David Lundgren, CMT, CFA

1:03:17

So along that those lines, what is the justification for buying property in Decentraland? Is it just to see what happens? Or do you actually can you actually stay? I bought this parcel because of this, because there’s no chart.

JC Parets, CMT

1:03:32

Right? So one thing I learned from venture capital friends of mine, you know, I’ve been a closet fin tech nerd for a long time, Tyler knows, you know, I’ve just I don’t really know how to code and they say words that I’d like words like API, like, I don’t know what that is, but I hear it a lot. Like so I’m not like good with that stuff. But like, I like learning more about it. And one thing I’ve learned from VC friends of mine very successful people is that you got to play with the toys. You got to play with the new toys that the kids are playing with, like, you know, like Mark Zuckerberg, for example. He was married or he had a girlfriend at the time, but he was playing with Tinder like so that he can understand the way that it works. And he actually matched with like one of his wife’s friends or something like that. Anyway, the point is, like, you want to play with the toys, even though it’s not really up your alley. So like, I have like one of those Oculus headsets, you know, virtual reality. I haven’t played a video game since college, but like I’m learning, right? And same thing with Decentraland. It’s not like I’m some real estate mogul in the metaverse. You know, like, I don’t know, I pick the cheapest one and just got some land and you know, just go through the process, right?

David Lundgren, CMT, CFA

1:04:35

Yeah. Okay. All right. Interesting about Bitcoin here. I mean, we know the chart, it looks pretty, pretty similar to the last pullback that it had. Are you a buyer here? Would you know of course,

JC Parets, CMT

1:04:47

I’d like to hire the higher beta cryptocurrency so like if you’re bullish bitcoin is probably better vehicles in order to express the bullish thesis and as the market right? Yeah, you know, go your Bitcoin serves this purpose. But what I’m looking at, I’m looking at breath expansion in the Cryptos. So what you’re seeing is that new 52-week high list was non-existent all year. And now you’re getting waves, you’re getting Luna, you’re getting the APECOIN breaking out to new 52, week highs, new all-time highs in those cases. And we haven’t seen that in a while. And you’re also seeing breadth thrusts. You know, David, I know you’ve done a lot of work in the past, looking at different breadth thrusts a lot of technicians do, obviously, because it’s very powerful information. We just got a whole slew of breath thrusts in the stock market, for example. Yeah, and now you’re seeing like expansion and percentage of Cryptos above their 10 day moving average percentage of Cryptos above the 30 day moving average, Off the charts. Right. So and then expansion in the new all-time highs list, you know, a lack of new lows expansion and new highs, like, Does this sound familiar? Right?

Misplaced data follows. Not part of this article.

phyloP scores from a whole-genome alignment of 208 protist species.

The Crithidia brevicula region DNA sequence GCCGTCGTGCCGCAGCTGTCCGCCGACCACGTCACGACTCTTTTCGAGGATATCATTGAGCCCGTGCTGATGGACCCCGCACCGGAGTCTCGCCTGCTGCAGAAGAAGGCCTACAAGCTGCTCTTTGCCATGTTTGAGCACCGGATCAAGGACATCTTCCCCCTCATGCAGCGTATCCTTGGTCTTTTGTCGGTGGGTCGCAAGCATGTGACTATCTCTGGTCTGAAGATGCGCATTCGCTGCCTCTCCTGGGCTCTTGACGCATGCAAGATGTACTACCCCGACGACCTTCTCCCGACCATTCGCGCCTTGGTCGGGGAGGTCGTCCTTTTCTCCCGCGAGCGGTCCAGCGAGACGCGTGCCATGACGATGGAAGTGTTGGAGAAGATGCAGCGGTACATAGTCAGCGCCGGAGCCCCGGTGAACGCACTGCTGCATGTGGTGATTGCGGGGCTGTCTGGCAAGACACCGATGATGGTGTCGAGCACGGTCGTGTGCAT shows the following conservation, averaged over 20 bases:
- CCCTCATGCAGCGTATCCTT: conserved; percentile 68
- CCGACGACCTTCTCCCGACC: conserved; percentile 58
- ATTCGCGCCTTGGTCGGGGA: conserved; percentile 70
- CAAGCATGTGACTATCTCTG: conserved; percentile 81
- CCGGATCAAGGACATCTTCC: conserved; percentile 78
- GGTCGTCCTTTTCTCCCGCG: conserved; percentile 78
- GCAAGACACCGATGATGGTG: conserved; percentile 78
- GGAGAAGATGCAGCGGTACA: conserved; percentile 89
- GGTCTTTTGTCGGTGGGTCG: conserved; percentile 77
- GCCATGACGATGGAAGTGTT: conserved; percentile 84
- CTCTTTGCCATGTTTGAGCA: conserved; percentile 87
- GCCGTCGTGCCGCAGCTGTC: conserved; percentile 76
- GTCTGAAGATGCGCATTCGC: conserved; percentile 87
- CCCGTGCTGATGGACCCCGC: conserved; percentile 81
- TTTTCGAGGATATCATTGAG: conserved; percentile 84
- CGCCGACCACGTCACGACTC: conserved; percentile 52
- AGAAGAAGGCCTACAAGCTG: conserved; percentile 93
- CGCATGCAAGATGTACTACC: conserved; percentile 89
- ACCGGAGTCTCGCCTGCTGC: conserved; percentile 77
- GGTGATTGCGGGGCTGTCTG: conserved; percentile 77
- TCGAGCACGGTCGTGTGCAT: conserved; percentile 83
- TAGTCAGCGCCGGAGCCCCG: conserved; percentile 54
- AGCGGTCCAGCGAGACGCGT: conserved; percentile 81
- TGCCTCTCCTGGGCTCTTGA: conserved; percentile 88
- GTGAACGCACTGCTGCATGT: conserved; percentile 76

David Lundgren, CMT, CFA

1:05:47

Yeah. So what’s interesting about that is that you’re just taking very creatively and very uniquely, because I don’t know anybody else that’s doing that. But you’re just taking the old school lessons that you’ve learned from how to actually make money in equities. And you’re taking those same technical tools and translating them to Bitcoin, because it’s a price.

JC Parets, CMT

1:06:05

It’s all it is. So what are we looking at, we’re looking at support and resistance, we’re looking at breath, we’re looking at relative strength, right? So Bitcoins, nowhere near the new highs, but waves and Luna and APECOIN are breaking out to new highs. So the relative strength is there, you have different sectors. So you’ve got like your DeFi protocols, you got your exchanges. So you’ve got like different sectors within crypto in the same way that you’ve got financials and healthcare and utilities in the stock market, right? It’s no different, you have your different groups. And then you know, when relative strength is popping up, like it’s comes out on the scans, just like they would in row stock scan, right, it’s no different. And then one thing that I would say that really adds a new layer of analysis that I’ve never done before, and nobody ever has either, is all of the on-chain analytics, we don’t have the transparency that we have in crypto in some of those other asset classes. I wish we did like in the bond market, you got to trust that they’re not lying to you and that the auditor is not full of it. And what do we know about both of those things? Like you have to trust that their balance sheet is what they say it is. And we’re old enough to know that a lot of times it ain’t right in crypto, you know, when you’re staking in a stability pool, you know, to the penny, how much what percentage of the pool you represent. In other words, what is the balance sheet look like you see it in real-time. Not to mention, you see all of the transactions, so we track the transactions in different wallets. So you can see what the whales are doing that own more than 10,000 You know, 1000 to 10,000 Bitcoin in their wallets. You can see what they’re doing versus the shrimp that have less than one Bitcoin. And then you have the crowds and the octopus and the dolphin, right? There’s different levels in terms of the size. So what does that remind you of it reminds me of commercial hedgers versus speculators. It reminds me of the odd-lot trades from back in the 70s. You know, it’s very similar themes. And it’s all comes down to human behavior. We’re just calling it different things. But it’s the same thing. You know, it’s like, you know, stability pool. Oh, like a market maker. Yeah, I know what those are. Right, you know.